SANTA STEPS OUT
Here’s a Yuletide favorite I’m betting you won’t find on any traditional Christmas reading list: SANTA STEPS OUT by Robert Devereaux, a true “Fairy Tale for Grown-ups” and an essential book in my household ever since its first mass market appearance back in 2000.
In a lengthy afterward Devereaux details the hellacious journey SANTA STEPS OUT had getting into print. Initially written in 1988/89, it was turned down by several major publishers before finally seeing print in 1998, via a limited edition hardcover from Dark Highway Press. That led to the Leisure paperback that forms the basis of this review--and which, in a most unfortunate turn of events, is now out of print.
Why all the strife? Let’s see: the book’s about the one and only Santa Claus, who cheats on Mrs. Claus with the Tooth Fairy. The affair lasts over twenty years, with Santa spending a portion of each Christmas Eve romping with the Fairy. Eventually he constructs a mannequin girl with detachable teeth that he pulls out at opportune times, thus luring the TF to the North Pole.
But there’s also the Easter Bunny, a decidedly glum chum and full-blown peeping tom who’s become dissatisfied with schlepping baskets of eggs. Having had his fill of spying on Santa and the Tooth Fairy, the EB lures Mrs. Claus into surreptitiously observing her loving hubbie canoodling with the TF. The old woman responds in drastic and unexpected fashion: by stripping down and offering herself to Santa’s elves!
Yep, it’s that kind of novel--and Robert Devereaux is definitely the guy to write it. His novels DEADWEIGHT (1994) and WALKING WOUNDED (1996), and short story collection CALIBAN AND OTHER TALES (2002), prove that point adequately. That’s particularly true of DEADWEIGHT, an utterly outrageous splatter romance that pretty much defines over-the-top. But SANTA STEPS OUT is surely this author’s magnum opus.
The book’s lunacy extends from the perverted narrative involving sacred childhood icons to the language itself. The writing is quite florid, and often excessively so, with overheated romance novel descriptions colored with the purplest of prose. A sample: “He flicked and swirled blessing upon blessing there until her soul felt so full of passion she wondered the wood wouldn’t blaze up about them nor the snow sizzle into steam.” Another: “Then he wrapped his hand around the barrel of his loveshaft and touched its hot moist tip to her...brushing it to and fro over her mouth until its heady taste and aroma made her lips fall open around it.”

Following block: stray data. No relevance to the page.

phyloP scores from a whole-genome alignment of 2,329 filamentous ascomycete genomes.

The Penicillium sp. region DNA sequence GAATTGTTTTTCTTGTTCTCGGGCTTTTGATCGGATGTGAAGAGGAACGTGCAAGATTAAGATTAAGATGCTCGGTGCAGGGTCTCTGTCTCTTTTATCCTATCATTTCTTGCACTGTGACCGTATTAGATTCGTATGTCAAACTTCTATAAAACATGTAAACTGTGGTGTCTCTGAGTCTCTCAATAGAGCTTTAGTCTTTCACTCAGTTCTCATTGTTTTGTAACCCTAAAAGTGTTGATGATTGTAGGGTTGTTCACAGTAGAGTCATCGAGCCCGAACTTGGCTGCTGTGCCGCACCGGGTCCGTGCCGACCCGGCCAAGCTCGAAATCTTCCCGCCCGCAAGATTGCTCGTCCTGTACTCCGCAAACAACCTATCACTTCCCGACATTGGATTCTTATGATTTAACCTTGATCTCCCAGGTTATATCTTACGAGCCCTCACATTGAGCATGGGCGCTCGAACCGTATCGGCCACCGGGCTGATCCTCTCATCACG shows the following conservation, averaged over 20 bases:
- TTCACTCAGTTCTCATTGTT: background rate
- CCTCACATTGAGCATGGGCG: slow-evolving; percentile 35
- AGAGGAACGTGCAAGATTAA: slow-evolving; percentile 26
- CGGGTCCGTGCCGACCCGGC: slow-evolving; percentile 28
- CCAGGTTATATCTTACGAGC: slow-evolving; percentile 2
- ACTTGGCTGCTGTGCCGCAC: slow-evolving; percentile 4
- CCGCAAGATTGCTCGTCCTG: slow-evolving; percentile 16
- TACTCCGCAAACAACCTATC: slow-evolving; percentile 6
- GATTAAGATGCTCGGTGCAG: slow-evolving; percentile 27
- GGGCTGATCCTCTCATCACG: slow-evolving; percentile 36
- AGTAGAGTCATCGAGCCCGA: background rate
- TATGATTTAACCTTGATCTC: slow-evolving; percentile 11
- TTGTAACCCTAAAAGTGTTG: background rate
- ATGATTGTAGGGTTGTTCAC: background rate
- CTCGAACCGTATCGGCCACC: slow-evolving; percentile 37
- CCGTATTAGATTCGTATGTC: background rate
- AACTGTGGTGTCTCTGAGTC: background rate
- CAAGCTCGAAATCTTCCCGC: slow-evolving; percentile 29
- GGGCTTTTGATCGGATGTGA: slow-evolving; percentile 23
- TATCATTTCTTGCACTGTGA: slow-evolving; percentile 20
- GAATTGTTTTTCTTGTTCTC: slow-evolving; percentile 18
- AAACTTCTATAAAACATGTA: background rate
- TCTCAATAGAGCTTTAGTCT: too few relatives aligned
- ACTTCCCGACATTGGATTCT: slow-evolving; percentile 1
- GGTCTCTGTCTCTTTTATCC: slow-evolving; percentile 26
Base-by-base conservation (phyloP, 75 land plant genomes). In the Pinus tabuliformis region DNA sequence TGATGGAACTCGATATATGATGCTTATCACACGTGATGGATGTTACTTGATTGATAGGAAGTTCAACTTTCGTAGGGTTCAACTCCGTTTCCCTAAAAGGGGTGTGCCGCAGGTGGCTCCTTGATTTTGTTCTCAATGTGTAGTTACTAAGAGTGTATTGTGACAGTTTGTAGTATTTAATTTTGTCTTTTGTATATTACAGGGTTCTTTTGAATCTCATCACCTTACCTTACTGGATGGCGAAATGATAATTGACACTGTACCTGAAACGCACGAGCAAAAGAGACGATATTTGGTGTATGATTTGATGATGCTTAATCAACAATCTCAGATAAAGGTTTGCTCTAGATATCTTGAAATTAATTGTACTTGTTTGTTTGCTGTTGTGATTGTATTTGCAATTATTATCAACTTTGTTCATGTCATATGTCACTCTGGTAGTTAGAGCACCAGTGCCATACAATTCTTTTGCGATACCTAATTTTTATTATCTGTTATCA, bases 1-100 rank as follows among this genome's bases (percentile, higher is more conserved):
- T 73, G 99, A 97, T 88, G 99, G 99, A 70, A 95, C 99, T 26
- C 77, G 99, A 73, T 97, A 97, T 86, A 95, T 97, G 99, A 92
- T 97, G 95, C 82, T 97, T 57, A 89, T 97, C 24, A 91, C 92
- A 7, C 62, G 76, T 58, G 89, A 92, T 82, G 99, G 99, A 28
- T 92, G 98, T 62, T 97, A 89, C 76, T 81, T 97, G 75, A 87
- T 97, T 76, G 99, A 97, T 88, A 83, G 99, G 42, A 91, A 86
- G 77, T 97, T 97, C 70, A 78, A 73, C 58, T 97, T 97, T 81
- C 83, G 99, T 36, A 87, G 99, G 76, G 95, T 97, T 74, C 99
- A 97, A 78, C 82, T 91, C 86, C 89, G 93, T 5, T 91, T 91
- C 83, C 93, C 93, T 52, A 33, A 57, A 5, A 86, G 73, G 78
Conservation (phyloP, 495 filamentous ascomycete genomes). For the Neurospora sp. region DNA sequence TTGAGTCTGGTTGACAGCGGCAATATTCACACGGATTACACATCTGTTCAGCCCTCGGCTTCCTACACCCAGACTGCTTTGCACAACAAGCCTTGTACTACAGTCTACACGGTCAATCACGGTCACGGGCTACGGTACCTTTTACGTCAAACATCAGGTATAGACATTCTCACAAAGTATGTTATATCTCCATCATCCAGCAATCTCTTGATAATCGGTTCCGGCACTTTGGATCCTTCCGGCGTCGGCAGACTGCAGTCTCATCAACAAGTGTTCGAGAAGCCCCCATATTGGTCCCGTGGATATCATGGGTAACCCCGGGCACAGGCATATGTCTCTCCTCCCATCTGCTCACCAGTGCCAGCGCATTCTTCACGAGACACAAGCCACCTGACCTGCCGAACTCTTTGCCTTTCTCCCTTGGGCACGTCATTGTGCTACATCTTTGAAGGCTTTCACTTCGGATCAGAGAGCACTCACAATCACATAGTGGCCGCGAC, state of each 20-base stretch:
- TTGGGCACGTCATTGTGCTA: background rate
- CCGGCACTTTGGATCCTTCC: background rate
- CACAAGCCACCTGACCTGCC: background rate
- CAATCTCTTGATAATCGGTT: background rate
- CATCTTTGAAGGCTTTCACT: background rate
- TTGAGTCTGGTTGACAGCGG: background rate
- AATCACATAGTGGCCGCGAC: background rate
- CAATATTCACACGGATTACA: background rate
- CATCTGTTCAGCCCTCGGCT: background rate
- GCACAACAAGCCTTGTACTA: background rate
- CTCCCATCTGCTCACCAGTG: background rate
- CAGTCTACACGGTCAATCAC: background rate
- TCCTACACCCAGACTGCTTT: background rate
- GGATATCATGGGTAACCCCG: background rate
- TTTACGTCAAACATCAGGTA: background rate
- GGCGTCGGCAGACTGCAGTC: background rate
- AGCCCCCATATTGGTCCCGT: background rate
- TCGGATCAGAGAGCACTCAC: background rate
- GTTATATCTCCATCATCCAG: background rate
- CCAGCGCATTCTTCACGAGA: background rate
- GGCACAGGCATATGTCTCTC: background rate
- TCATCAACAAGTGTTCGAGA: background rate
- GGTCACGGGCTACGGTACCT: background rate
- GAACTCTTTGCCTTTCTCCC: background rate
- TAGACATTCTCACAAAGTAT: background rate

Of course there’s a reason this book is categorized as horror, and that becomes apparent in the second half. Here a new character enters the fray: Rachel, a woman who’s had a thing for Santa ever since witnessing him canoodling with the Tooth Fairy in her childhood bedroom. Together with her young daughter Wendy, Rachel travels to the North Pole to be Santa’s consort--much to the (initial) consternation of the already pissed-off Mrs. Claus! The Tooth Fairy and Easter Bunny for their part are driven into psychotic frenzies, with grave consequences for Rachel and Wendy, the only non-immortals of the bunch.
As much as I liked the scary business of the second half, it’s a bit of a let-down. Rachel and Wendy aren’t nearly as compelling as the Holy Trinity of Santa Claus, Tooth Fairy and Easter Bunny, with the latter two reduced to supporting roles once Rachel turns up. Nor was I all that enamored of the direction in which Rachel takes the narrative, which has Santa spending an inordinate amount of time fretting about his two loves.
But there are some perverse surprises in the book’s latter sections that make it worthwhile, even if they aren’t as strong as what came before. These include the revelation of the dark pre-Christian identities of Santa and his fellow immortals, the increasingly carnal relations between Rachel and Mrs. Claus, and a cameo appearance by none other than God Himself, who delivers a most unexpected edict.
Conclusions? Well, one can plausibly take this crazy book as a socially
relevant work, as editor David G. Hartwell argues in his introduction--“Our
children’s myths are emasculated, and Devereaux is giving them, and us, back our
sexuality, and with it our adulthood.” You can also view it as a simple
X-rated tonic to all that mawkish spirit-of-Christmas crap we’re force fed
around the holidays.